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Where would the St. Louis Cardinals be without Lance Lynn?

Lance Lynn has established himself as a rotation cornerstone when the Cardinals needed him most.

Jeff Curry-USA TODAY Sports

The St. Louis Cardinals were deep in starting pitching entering the 2014 season. But their collection of starters were accompanied by questions about age, injury, and workload. No matter the ultimate makeup of the opening-day rotation, the Cards faced an innings gap—one that could only be filled by their young or injured starters shouldering more innings.

Due to the question regarding innings pitched facing the starting staff, Lance Lynn was an important piece of the rotation entering the season. Lynn was the only pitcher not named Adam Wainwright who had tallied over 200 innings pitched during the 2013 season and made 29 or more starts in each of the last two seasons. Sure, one could projection Shelby Miller or Michael Wacha for 30+ starts and 200+ innings, but Wainwright and Lynn were the only two pitchers to have been there and done that.

Despite establishing himself as a 200-inning starter the year before, questions nonetheless dogged Lynn. In his first two seasons, the righty had been inconsistent—often with his release point. For an inning or so, watching Lynn pitch seemed to consist as much with him battling his own mechanics as the other team. And while Lynn battled in search of his release point, the walks and hits would mount, which in turn led to runs. The phenomenon even got its own name (complete with Twitter hashtag): the Lynning.

In addition to rough innings that led to poor starts, Lynn was also prone to poor stretches of starts. The first poor stretch hit in the second half of the 2012 season, which gave way to the deduction that Lynn tired down the stretch. The Ole Miss alum went through a similar rough patch during the dog days of last summer, which did nothing to quell the chattering that he was fatigued (no matter how much weight he lost during the previous offseason thanks to diet and workout). The notion that Lynn grows tired as the 162-game marathon progresses maintained even after Lynn posted the following September stats: 2.12 ERA, 3.15 FIP, and 3.12 xFIP.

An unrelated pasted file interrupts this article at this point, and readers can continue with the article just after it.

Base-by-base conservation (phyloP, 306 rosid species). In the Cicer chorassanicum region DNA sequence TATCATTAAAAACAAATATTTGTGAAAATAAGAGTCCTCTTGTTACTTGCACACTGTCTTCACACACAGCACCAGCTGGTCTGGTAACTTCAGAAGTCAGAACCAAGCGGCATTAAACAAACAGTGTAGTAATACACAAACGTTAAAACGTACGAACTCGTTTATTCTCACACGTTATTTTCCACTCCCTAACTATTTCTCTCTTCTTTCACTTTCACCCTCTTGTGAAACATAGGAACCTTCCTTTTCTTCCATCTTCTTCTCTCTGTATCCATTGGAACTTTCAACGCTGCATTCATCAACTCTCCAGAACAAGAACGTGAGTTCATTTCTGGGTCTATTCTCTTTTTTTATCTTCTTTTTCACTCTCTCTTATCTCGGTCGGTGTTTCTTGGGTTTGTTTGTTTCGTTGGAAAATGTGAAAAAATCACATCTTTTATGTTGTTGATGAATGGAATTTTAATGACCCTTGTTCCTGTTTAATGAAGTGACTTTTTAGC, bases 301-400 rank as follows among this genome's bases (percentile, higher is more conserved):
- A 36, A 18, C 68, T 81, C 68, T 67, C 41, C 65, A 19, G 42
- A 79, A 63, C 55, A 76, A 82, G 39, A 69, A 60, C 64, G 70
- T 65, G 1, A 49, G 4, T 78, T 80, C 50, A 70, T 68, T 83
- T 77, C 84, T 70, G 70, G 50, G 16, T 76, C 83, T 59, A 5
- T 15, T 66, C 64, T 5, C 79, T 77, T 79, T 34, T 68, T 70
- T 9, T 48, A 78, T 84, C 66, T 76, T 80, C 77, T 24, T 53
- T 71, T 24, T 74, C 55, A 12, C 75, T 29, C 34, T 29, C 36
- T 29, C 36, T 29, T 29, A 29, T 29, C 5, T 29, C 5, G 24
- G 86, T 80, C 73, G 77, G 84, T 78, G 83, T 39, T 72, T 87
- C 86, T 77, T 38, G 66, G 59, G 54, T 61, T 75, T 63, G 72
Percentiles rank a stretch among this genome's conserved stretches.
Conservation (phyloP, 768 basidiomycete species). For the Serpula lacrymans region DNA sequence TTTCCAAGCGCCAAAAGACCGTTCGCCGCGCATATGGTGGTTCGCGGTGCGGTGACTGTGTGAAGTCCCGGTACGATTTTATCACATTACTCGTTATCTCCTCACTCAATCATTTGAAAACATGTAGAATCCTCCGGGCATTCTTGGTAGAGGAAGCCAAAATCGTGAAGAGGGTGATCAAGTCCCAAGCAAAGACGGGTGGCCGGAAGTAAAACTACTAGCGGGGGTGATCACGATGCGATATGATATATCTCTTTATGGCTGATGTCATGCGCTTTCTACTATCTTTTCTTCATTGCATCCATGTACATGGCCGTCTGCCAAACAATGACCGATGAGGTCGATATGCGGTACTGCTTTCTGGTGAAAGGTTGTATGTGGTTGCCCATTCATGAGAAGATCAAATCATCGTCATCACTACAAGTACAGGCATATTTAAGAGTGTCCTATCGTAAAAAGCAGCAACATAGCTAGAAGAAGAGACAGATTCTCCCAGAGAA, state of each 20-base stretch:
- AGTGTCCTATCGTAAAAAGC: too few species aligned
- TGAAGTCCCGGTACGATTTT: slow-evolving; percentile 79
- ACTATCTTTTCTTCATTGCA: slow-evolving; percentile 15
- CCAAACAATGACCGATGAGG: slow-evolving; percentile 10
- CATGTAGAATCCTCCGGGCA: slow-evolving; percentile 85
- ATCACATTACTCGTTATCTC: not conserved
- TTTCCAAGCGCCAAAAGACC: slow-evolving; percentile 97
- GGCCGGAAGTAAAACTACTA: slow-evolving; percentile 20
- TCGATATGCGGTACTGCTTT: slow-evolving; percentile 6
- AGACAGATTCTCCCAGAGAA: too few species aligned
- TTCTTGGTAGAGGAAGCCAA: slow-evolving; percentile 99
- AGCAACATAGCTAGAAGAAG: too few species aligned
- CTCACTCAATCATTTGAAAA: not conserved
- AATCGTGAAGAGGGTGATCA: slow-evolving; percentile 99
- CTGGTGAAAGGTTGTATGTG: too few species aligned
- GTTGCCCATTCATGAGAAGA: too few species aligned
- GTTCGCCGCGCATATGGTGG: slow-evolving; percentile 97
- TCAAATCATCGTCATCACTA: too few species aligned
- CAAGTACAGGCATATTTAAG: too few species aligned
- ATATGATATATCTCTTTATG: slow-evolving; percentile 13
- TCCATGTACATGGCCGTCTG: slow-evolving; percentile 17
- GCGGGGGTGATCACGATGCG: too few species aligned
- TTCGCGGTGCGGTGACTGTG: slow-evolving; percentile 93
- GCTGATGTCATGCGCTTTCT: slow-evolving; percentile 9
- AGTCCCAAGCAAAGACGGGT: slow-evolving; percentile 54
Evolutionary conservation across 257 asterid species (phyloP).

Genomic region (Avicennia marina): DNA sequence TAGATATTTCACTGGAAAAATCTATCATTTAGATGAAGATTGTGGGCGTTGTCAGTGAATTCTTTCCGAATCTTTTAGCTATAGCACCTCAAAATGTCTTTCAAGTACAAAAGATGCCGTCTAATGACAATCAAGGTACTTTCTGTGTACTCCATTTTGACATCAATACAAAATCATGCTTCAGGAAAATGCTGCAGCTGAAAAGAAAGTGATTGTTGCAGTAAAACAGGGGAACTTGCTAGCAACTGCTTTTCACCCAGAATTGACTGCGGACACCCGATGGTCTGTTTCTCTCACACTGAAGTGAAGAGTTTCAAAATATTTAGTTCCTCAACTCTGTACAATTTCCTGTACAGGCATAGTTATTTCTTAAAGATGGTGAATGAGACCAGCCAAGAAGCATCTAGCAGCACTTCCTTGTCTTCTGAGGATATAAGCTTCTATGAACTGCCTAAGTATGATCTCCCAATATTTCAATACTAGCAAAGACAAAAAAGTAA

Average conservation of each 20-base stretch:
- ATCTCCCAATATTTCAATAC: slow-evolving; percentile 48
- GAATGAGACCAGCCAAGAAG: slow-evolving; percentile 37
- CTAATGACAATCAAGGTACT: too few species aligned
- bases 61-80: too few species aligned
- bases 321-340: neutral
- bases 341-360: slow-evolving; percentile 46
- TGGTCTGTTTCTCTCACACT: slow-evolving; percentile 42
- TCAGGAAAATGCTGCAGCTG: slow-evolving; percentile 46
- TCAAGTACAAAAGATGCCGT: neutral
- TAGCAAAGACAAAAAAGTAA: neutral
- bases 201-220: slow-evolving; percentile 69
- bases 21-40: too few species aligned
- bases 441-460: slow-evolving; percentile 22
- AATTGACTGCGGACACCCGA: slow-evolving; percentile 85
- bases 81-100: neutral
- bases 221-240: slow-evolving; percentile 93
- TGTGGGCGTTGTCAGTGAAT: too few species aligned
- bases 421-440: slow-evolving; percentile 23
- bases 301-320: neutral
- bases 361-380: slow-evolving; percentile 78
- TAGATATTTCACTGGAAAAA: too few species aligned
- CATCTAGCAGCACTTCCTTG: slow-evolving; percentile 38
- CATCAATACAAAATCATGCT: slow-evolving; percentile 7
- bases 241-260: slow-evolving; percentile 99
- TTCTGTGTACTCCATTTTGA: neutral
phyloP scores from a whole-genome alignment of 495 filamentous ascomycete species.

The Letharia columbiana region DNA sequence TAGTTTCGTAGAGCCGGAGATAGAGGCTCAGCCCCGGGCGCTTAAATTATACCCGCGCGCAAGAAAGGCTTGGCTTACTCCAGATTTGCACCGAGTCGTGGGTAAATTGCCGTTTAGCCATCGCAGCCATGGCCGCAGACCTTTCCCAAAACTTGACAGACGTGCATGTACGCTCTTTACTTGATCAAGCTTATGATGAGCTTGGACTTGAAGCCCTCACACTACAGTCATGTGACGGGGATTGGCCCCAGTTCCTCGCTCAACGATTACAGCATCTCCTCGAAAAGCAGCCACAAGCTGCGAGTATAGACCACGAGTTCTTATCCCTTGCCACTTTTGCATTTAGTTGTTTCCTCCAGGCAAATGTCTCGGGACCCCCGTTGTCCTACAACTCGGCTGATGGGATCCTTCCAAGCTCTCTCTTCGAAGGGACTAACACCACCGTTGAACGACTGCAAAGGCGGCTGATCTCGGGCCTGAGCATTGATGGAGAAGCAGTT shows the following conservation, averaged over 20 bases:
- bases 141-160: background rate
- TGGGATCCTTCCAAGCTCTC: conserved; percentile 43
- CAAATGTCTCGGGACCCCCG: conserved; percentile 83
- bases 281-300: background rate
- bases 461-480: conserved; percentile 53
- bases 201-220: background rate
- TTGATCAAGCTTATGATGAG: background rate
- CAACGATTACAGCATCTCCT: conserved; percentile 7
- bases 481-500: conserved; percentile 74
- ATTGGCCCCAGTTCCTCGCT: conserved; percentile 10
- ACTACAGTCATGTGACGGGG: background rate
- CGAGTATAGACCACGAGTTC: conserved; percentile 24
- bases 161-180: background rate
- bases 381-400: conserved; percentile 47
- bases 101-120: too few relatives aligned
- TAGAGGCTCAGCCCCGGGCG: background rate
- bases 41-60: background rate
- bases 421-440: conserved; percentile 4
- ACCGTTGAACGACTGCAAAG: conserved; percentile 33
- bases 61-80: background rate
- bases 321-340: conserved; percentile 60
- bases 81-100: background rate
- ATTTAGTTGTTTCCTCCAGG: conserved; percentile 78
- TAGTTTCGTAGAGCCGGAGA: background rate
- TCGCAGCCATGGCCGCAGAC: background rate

Then there were Lynn's yawning lefty-righty platoon splits. Lynn's slight sling of a delivery is hell on righthanded batsmen. Against lefthanders, not so much. Last season is representative. In 2013, righthanded hitters posted a .242/.299/.353 (291 wOBA) against Lynn while lefthanders batted .252/.361/.404 (.340 wOBA).

Despite the questions, Lynn has emerged as one of the better pitchers in the National League and a godsend to a Cardinals rotation plagued by injuries and ineffectiveness.

Part of Lynn's excellent 2014 is due to an evening out of sorts between his peripherals (strikeouts, walks, hit batsmen, and homers allowed) and his runs allowed. That, and a bit of luck—though too terribly much. The following chart shows Lynn's 2012, 2013, and 2014 stats.













































Lynn hasn't improved his strikeouts or walks. In fact, Lynn is actually striking out a lesser share of the opposition this season, which has hurt his strikeout-to-walk ratio. The difference in Lynn's FIP from years past is his HR/FB rate, which has continued a steady decline from roughly league-average to less to about half the league-average rate. As xFIP—an advanced stat that uses strikeouts, walks, hit batsmen, and the league-average HR rate—indicates, Lynn's low HR rate seems unsustainable even while playing home games the homer-suppressing environs of Busch Stadium.

Lynn's HR/FB rate has reversed his ERA-FIP gap (the "E-F" column). In years past, Lynn's peripherals have indicated he should have allowed fewer runs than he did. This season, Lynn is allowing fewer runs than his ERA-FIP gap suggests he should be. It's a small gap, due to a slightly above-average LOB%. Lynn's runs allowed ought to regress upward. The extent of that upward bend will depend largely on homers.

The other primary factor in Lynn's 2014 breakout is his ability to neutralize lefthanded batters. This season, Lynn has held lefties to a .231/.324/.341 (.302 wOBA) line. The walks are still there, as in years past, but Lynn has done a much better job of keeping lefthanded batsmen from batting for power. For comparison, righthanders are hitting .244/.302/.351 (.290 wOBA). Lynn has continued to be rough on righties while taking a step forward against lefties.

What's more, Lynn has done all of this while averaging over six innings per start.

In the preseason, I wrote about how advanced statistics indicated that Lynn was poised for a breakout 2014 campaign. The contours of that breakout are a bit different than one might have anticipated when pitchers and catchers were reporting to Jupiter. But it's nonetheless been good to see the third-year starter establish himself as a rotation stalwart. Lynn has been just what the Cardinals needed in the rotation this year. I don't know where the team would be without him.